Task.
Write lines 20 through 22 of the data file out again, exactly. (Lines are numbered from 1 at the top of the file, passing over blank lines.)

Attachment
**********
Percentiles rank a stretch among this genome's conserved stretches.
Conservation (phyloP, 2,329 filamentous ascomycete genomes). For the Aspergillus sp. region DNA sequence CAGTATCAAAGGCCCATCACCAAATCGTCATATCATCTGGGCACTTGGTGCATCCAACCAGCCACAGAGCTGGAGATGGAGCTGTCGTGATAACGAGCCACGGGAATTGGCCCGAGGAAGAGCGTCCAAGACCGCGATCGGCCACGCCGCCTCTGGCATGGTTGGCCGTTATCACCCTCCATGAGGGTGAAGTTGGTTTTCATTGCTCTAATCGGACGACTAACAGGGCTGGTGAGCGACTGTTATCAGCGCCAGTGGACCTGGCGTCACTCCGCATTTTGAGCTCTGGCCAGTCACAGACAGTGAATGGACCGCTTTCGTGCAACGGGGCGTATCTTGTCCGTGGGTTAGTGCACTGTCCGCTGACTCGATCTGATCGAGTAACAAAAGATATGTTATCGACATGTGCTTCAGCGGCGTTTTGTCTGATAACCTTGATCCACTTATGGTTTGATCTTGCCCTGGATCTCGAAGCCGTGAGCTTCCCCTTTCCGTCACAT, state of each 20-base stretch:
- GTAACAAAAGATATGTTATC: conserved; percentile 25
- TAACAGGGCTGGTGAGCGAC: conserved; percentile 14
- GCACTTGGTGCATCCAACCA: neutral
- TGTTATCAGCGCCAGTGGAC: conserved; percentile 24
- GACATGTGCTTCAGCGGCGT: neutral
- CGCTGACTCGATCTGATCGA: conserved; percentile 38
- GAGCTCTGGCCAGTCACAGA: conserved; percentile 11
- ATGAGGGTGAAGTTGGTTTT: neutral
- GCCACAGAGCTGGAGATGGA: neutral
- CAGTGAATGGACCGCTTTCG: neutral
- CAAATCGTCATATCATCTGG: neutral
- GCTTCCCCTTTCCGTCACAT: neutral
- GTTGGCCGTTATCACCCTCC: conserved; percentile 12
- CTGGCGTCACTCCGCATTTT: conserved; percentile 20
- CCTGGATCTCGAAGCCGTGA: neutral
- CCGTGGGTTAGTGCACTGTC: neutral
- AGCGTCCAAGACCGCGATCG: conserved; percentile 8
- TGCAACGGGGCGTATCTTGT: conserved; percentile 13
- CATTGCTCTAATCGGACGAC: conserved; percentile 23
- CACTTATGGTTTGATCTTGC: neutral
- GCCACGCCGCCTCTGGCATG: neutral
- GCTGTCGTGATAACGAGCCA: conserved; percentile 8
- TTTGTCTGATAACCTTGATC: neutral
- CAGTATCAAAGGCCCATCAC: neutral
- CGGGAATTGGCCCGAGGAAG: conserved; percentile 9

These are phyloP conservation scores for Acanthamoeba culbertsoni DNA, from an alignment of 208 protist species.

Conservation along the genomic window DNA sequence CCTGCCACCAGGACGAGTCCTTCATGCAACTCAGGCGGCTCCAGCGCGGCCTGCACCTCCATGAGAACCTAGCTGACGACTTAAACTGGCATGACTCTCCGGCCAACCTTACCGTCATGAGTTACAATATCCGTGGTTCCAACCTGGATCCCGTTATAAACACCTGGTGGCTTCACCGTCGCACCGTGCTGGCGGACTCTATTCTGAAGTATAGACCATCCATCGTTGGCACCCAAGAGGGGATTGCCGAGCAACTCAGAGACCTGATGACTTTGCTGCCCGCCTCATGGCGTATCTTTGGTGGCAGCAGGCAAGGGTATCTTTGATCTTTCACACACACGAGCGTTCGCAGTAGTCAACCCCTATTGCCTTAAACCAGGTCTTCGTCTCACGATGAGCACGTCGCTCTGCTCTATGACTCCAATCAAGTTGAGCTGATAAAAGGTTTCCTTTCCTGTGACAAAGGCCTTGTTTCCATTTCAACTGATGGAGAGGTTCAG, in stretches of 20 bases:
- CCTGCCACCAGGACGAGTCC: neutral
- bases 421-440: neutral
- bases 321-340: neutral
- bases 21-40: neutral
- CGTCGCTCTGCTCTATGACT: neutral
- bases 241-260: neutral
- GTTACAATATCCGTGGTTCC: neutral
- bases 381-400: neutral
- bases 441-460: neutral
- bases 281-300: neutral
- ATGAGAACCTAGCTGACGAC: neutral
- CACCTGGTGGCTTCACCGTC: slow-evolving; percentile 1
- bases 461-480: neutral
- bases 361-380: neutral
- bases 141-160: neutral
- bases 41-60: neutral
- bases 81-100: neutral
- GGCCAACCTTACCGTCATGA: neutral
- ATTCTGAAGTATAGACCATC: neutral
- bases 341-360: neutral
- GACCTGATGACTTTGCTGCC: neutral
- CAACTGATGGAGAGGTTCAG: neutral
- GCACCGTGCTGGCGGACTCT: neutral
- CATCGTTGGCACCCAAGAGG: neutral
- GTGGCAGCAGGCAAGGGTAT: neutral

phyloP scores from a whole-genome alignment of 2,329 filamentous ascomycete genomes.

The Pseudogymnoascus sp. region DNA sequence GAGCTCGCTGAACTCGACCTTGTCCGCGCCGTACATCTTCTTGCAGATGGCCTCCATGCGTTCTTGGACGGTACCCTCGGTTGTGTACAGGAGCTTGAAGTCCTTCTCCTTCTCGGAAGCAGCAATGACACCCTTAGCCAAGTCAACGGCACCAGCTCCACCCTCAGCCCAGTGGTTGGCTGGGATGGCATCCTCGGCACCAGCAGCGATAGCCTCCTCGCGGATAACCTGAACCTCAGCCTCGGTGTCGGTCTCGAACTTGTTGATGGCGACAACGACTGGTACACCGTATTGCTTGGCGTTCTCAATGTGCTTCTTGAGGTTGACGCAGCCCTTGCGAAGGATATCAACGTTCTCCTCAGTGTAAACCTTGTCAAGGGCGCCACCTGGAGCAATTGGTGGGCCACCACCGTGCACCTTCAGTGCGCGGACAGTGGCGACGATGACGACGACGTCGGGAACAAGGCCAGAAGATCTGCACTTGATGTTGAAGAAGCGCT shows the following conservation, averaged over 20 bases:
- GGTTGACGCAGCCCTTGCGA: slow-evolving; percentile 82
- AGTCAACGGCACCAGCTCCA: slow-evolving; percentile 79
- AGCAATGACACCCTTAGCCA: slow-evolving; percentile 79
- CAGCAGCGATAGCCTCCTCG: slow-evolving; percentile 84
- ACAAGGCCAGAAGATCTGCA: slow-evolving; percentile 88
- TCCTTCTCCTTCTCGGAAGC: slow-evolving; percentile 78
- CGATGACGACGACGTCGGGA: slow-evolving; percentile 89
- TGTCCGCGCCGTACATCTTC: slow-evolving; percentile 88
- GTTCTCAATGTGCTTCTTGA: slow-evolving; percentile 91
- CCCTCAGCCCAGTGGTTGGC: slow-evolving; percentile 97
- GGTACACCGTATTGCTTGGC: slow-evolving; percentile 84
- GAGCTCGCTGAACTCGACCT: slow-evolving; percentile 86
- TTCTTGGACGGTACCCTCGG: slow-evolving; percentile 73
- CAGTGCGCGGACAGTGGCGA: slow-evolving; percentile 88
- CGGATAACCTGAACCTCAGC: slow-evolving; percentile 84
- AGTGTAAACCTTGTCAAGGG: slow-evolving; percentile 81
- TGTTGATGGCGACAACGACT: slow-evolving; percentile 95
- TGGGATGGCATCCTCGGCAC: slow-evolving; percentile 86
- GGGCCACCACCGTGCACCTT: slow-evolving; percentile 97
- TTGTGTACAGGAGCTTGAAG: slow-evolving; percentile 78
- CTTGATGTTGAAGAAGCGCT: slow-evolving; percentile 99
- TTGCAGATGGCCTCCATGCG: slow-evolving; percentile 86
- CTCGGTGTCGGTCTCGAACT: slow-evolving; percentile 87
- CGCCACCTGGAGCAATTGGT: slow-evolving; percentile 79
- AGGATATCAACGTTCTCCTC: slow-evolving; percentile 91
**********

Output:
- TGCAACGGGGCGTATCTTGT: conserved; percentile 13
- CATTGCTCTAATCGGACGAC: conserved; percentile 23
- CACTTATGGTTTGATCTTGC: neutral